Do I need an air admittance valve for my sink?
I have a house built in 1881 with plumbing that was put in sometime in the early 1900s. There is a half bath on the first floor with its own stack that takes care of our bathroom sink and toilet. The half bath has been in place for decades without any issue in terms of smells although I have only lived here for a year. The sink does drain pretty slowly though which made me wonder if the sink could use an air admittance valve under the sink 4” above the drain line.
The cast iron is the drain line directly drains the toilet with the sink drainage steel wye connecting to that at an angle (in third picture). For code reference I am located in Iowa. A concrete floor was poured sometime in 1980 that obscures how it is connected to the main drain.
I want to slowly update my DWV system in a code compliant way. My goal is to do this in a way that also minimizes roof penetrations, plaster removal, etc., assuming making the toilet/sink drainage code compliant is possible without major work.
I’d be more inclined to think of replacing that steel drain line. Have you had that clean out open in the third picture?
I agree with Calvin.
You can also run a snake down that drain to check for obstructions.
new PVC drain lines would flow a lot better, and be more resistant to clogging up.
"without much of an issue in smells"?
Any sewer gas smell is an issue. The purpose of an air admittance valve is to protect the trap seal, the normal 2 inches of water column in the trap. By that, it does not let the draining water create enough suction to suck the trap dry. There comes the sewer gas into your living space. In actual practice it is hard to do, you pull the drain plug after shaving and suck the trap dry as the water goes down the drain, but you rinse the sink and the seal gets refilled. However a code official will NOT buy into that.
An air admittance valve will fail. That thin diaphram will fail. The valve does require regular maintenance.
Many states allow an upsizied drain line into a properly vented drainage system to be classified as a vented system.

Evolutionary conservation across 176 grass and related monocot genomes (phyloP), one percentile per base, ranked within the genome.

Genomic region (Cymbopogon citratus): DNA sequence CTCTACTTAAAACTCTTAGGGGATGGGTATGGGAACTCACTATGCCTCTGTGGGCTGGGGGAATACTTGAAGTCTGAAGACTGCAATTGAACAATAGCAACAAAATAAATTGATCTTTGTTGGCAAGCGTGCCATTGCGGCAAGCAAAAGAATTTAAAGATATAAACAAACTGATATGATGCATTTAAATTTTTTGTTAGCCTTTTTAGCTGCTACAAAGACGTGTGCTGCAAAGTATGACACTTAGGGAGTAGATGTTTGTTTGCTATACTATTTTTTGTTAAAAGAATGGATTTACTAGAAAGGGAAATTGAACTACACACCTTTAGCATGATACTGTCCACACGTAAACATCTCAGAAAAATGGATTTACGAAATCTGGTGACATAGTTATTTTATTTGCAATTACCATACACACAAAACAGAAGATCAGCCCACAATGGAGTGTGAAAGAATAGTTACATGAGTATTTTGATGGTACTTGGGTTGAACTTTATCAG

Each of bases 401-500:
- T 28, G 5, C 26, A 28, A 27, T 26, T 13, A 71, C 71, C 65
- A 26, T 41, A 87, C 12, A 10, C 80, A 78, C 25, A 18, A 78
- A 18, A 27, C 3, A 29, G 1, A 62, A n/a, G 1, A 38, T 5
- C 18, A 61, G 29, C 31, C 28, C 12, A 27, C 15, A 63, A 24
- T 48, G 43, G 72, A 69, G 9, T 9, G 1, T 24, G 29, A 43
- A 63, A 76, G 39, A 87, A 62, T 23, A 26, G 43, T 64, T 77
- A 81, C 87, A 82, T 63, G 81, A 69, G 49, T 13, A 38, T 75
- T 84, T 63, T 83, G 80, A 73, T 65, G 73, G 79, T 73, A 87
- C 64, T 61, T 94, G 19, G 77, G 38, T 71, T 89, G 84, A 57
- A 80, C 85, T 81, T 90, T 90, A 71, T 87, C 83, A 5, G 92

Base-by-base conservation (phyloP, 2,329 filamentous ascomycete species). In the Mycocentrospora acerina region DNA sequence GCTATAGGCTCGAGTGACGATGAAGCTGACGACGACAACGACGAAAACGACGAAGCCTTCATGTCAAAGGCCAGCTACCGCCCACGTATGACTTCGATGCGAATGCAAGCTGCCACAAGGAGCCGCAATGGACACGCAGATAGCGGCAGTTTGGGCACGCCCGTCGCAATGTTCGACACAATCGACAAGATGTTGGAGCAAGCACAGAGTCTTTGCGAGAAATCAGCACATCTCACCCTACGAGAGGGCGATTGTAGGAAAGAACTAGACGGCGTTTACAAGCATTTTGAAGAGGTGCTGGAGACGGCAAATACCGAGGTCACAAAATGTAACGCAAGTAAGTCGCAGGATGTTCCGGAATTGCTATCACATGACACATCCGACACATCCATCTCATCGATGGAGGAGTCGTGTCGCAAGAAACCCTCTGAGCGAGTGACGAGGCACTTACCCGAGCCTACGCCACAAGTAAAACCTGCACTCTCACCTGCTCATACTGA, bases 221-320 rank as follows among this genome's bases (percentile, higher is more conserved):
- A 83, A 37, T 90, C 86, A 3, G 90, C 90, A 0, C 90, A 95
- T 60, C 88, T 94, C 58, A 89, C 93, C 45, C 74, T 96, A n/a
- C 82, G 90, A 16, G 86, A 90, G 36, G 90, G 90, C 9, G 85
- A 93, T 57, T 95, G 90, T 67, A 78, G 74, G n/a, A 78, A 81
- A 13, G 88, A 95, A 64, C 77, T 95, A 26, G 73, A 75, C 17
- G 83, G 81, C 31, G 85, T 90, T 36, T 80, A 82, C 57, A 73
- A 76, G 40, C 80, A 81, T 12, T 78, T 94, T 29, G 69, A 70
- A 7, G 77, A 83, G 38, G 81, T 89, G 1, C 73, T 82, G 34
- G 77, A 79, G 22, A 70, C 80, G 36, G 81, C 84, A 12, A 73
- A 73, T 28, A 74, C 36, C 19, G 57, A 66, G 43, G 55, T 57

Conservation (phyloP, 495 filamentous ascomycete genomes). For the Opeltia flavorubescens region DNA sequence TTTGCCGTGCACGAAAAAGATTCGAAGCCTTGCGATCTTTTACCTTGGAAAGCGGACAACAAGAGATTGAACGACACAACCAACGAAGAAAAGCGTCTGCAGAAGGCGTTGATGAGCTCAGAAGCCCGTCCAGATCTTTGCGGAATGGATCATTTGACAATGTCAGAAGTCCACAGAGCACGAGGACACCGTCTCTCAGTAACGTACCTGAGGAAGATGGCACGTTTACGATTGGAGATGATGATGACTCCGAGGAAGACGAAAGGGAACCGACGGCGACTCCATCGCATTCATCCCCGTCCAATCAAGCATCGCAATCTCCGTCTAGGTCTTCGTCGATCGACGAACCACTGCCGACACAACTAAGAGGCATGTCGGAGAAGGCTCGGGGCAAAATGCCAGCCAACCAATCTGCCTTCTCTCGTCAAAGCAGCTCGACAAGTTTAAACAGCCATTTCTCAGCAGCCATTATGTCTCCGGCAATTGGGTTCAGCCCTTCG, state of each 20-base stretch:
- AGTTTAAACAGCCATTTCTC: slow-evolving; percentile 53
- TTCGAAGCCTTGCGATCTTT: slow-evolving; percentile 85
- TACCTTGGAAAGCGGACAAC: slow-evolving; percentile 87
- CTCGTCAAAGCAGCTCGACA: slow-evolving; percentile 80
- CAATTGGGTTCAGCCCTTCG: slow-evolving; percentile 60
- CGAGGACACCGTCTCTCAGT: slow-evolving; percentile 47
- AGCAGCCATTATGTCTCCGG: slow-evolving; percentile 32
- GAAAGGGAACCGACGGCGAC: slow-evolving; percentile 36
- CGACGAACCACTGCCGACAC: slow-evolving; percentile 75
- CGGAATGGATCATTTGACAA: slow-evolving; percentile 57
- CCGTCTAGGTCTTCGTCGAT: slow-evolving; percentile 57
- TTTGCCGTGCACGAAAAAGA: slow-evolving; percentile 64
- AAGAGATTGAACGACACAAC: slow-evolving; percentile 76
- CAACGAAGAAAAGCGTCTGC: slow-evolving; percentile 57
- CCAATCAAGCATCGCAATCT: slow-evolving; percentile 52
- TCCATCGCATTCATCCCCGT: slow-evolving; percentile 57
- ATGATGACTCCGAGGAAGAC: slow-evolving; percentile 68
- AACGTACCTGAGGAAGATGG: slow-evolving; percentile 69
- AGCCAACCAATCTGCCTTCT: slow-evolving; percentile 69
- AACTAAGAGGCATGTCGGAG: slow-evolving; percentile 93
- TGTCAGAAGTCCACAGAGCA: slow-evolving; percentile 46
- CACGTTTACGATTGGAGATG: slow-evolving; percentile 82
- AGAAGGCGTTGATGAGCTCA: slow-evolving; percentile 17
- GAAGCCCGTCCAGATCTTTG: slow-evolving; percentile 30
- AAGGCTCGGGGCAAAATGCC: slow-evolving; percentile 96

Hard to see what you are dumping into, but... If I were to do it, I would replace the drainage branch line with 2 inch pvc, properly pitched, glued and supported. That is provided I could get a 2 inch line into your properly vented sanitary main. If that cast wye is 4x2 you are good. Oatey makes (made?) a glue substance called lead replacement, or something like that. Remove the galvinized, pack new oakum on and smear the Oatey product in.
Guess I should have studied the pics better, A 1 1/2 inch pvc drain is an upsize to a 1 1/4 in lavatory drain.
Thank you for your feedback. I updated the main post to provide a bit more information. The clean out is rusted shut so I haven’t been able to snake it which I’m assuming is the real source of my issues.
The consensus seems to be to upsize the drain and I can see you’re all right. Long term I think this is the best solution as you’ve all pointed out. Should I upsize the lavatory sink drain 2 sizes to 2” given that the branch drain serving both the toilet and sink don’t have a vent? The toilet (cast iron) drain in picture 3 is a 4” drain. Would code require that I do anything special to remedy the lack of a vent there?
An approved aav couldn't hurt. But you'd probably be better off with new drain piping. Over time unvented steel drain piping will build up scale, rust, mineral deposits, organic matter, etc..
Sanitary sewers rarely yield the same pungent odors as a septic tank, and it's possible there is a 4" house trap somewhere in your main drain.......
Depending upon where you live, you could get a drain professional to run a camera down through your system to give you an idea what problems, if any, you have.
I worked in a building that had cast iron, about 130 years old. Over time the cast iron can just rot out. The client renting downstairs complained about a wet wall. I was the financial guy, but getting trades in was like pulling hen's teeth. I am attaching a picture of what I had to pull out and replace.
Of course, you need, there are several benefits:
Saving water, due to which it will be possible to pay smaller amounts for utilities;
Convenience and ease of operation of the water seal - for its operation it is necessary to use a special lever, button, or press on the plug itself;
The more aesthetic appearance of the sanitary bowl;
Ease of maintenance and care of the installation;